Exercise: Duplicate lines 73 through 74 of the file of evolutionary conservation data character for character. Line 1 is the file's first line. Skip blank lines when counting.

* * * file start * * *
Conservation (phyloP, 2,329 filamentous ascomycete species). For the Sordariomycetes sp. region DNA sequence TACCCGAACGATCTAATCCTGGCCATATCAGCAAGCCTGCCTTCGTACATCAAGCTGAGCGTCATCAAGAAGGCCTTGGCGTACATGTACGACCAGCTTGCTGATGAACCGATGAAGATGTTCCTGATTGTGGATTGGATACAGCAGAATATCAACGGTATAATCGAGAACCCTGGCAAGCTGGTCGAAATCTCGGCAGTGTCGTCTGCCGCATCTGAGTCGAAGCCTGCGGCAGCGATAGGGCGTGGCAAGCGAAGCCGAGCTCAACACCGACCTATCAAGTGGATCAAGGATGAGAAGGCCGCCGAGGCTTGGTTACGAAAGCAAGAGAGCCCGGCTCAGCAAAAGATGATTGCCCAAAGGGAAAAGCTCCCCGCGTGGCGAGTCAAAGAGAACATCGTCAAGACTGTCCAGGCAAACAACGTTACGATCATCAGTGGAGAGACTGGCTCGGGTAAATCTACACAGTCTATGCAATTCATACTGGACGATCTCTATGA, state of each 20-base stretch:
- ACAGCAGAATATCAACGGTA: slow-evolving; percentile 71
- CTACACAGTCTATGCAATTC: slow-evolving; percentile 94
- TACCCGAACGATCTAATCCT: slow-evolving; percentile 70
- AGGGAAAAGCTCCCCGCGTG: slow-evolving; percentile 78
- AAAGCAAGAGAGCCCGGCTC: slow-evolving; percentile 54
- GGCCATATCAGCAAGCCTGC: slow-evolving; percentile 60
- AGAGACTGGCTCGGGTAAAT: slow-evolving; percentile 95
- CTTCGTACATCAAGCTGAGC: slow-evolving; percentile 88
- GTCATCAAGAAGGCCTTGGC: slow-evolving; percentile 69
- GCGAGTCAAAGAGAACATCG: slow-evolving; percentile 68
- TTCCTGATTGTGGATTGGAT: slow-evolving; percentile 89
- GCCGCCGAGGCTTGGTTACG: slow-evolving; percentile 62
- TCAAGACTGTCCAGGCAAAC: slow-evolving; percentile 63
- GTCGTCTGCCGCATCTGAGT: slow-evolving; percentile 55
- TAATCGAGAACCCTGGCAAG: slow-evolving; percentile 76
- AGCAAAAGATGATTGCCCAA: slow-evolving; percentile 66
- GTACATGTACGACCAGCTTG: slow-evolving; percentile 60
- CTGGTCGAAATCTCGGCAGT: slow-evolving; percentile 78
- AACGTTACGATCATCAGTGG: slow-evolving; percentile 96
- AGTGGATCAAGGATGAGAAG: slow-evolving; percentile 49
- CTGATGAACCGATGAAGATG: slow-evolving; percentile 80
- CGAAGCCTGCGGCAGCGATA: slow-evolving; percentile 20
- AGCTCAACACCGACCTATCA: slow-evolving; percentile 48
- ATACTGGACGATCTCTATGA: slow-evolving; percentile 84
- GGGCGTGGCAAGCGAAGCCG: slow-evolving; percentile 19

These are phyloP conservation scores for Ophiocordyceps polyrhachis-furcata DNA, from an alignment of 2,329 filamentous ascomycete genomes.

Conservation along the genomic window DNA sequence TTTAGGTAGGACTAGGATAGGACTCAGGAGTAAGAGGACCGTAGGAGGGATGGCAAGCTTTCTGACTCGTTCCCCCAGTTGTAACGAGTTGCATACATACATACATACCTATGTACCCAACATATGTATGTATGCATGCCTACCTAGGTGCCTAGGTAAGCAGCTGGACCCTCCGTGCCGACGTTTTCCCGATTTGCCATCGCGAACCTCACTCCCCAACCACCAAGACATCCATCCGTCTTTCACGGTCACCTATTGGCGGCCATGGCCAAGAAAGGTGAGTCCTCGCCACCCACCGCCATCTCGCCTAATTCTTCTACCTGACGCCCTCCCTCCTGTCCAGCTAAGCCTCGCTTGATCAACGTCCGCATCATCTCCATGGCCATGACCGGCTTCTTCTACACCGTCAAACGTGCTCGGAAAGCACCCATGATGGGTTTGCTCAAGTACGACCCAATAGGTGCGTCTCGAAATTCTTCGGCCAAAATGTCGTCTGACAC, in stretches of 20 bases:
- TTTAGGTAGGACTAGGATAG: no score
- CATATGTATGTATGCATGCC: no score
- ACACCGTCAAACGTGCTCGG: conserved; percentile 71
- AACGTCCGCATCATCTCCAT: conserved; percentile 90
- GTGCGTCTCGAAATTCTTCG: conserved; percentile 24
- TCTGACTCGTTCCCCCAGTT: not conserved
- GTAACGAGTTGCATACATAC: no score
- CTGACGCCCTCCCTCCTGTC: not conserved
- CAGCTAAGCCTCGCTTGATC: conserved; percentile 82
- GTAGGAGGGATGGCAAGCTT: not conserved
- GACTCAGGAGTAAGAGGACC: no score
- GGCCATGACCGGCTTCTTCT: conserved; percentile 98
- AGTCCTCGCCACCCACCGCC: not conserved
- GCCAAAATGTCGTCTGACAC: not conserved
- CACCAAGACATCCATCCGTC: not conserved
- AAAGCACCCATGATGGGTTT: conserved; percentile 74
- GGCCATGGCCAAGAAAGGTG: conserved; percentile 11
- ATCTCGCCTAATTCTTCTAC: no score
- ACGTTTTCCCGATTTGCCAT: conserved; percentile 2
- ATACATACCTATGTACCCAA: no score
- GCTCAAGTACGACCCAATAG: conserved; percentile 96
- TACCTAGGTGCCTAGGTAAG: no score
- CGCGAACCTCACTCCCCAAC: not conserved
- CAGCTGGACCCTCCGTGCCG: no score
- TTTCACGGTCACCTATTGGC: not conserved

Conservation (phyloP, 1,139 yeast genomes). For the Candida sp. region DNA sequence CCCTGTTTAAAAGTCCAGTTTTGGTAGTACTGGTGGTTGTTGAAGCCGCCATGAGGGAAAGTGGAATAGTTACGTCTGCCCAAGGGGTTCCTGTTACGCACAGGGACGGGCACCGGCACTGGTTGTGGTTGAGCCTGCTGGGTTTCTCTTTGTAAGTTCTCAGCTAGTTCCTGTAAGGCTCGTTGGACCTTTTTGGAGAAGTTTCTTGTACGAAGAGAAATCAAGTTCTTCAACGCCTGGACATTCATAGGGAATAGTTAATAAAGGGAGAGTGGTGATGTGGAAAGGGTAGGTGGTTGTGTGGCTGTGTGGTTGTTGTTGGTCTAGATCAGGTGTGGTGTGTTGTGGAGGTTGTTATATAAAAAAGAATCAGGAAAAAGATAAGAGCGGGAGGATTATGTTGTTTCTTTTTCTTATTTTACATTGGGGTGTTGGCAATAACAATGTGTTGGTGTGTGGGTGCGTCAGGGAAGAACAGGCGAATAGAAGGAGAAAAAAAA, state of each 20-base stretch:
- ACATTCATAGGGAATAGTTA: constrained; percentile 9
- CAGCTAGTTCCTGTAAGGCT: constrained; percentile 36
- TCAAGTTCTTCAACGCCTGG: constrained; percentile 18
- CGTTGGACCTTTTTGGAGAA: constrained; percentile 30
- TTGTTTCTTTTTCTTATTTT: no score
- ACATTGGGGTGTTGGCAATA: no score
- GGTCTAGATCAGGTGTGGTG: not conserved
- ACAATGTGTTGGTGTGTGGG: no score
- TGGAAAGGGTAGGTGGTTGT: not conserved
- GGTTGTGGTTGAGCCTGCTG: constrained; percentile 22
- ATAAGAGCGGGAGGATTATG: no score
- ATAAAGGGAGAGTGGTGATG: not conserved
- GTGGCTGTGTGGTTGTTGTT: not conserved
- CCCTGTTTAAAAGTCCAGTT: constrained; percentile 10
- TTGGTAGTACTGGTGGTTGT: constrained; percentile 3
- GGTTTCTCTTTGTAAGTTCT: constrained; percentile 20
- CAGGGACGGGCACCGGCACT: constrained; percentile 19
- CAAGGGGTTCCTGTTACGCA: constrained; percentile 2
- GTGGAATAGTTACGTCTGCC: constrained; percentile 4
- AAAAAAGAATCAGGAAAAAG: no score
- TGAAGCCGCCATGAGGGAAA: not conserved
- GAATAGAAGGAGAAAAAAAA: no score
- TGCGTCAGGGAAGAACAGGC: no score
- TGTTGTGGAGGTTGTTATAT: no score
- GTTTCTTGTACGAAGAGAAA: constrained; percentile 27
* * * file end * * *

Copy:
- GTGGAATAGTTACGTCTGCC: constrained; percentile 4
- AAAAAAGAATCAGGAAAAAG: no score